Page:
New Canadian is proud of the Canadian ideals
After living for 41-years in this country, I can now feel and understand of honour of calling myself a citizen of Canada. The process of citizenship provided me an opportunity to reflect on how growing up in this magnificent country has shaped me.
I began to learn at a very young age as to what it meant to be a Canadian. I was taught by my parents that we are a nation of peacekeepers and they introduced me to the diversity in Canada. I remember the story of my classmate when I was in Grade 5. My classmate’s sister stitched a Canadian flag to her knapsack before she left to explore the world. I later experienced the welcoming sentiment first-hand in my own travels when I told people that I lived in Canada.
Born in the United States, I saw few differences between us as people and here, but I slowly understood and started appreciating the distinct policy differences between the two countries on issues such as the health care, gun control and immigration. And it was these differences that reinforced in me a sense of what it really means to be a Canadian.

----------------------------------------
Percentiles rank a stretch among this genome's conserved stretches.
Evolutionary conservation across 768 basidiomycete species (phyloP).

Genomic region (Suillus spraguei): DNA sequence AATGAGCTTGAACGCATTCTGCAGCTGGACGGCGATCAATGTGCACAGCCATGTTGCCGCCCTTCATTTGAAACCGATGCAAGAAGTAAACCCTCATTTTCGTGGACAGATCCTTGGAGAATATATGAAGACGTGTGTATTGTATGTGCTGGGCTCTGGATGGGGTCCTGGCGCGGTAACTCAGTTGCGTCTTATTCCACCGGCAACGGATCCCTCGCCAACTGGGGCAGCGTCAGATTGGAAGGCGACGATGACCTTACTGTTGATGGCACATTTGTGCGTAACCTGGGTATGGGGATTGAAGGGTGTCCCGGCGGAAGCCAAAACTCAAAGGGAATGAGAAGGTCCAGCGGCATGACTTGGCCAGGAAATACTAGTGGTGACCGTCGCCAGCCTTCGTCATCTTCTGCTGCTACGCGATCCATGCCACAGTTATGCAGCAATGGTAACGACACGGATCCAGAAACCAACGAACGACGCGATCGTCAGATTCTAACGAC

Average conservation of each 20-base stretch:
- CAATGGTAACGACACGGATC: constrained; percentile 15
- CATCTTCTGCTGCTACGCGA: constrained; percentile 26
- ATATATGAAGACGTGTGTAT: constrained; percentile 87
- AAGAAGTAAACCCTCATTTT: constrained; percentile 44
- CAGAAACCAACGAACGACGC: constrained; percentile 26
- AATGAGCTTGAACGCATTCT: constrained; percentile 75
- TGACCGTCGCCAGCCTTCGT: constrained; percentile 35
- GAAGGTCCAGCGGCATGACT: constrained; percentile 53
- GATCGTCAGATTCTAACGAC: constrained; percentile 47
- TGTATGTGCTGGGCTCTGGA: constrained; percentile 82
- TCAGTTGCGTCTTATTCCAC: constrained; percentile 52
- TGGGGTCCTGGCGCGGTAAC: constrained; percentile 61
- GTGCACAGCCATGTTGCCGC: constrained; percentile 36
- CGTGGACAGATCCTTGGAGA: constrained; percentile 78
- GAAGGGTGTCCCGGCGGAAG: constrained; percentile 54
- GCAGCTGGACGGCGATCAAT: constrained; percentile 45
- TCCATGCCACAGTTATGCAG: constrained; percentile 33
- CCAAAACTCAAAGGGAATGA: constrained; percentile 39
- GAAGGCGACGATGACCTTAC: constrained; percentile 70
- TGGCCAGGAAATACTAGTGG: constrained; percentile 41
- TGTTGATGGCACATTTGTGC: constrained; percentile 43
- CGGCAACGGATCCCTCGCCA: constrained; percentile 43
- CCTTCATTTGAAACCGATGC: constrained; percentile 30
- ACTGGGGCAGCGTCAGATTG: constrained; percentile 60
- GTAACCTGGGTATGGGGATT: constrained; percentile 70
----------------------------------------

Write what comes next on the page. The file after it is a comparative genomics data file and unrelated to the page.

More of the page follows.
The true Canadian pride was felt by me when Canada denied joining the US in Iraq and refused to accept the justification that the United States provided for invading Iraq.
It warmed my heart when preparing to become a Canadian citizen, that the same values I felt intuitively growing up in Canada were actually present in the citizenship booklet; Canadian values include freedom, respect for cultural differences and a commitment towards social justice and that we are proud of the fact that we are a peaceful nation.
But in the same month in which I became a Canadian citizen, a bill was passed that chose expediency over fairness of our immigration laws. The military commitment in Afghanistan has just been renewed and we still let our Canadian citizens to sit on a death row in an American prison. Many are forgetting the ideals that I was and am proud of.
As I experience my first election as a citizen of Canada and assess my choice, you can be rest assured that the person for whom I will vote will be the one whom I believe to be most close to the ideals that made me fell proud of being a Canadian.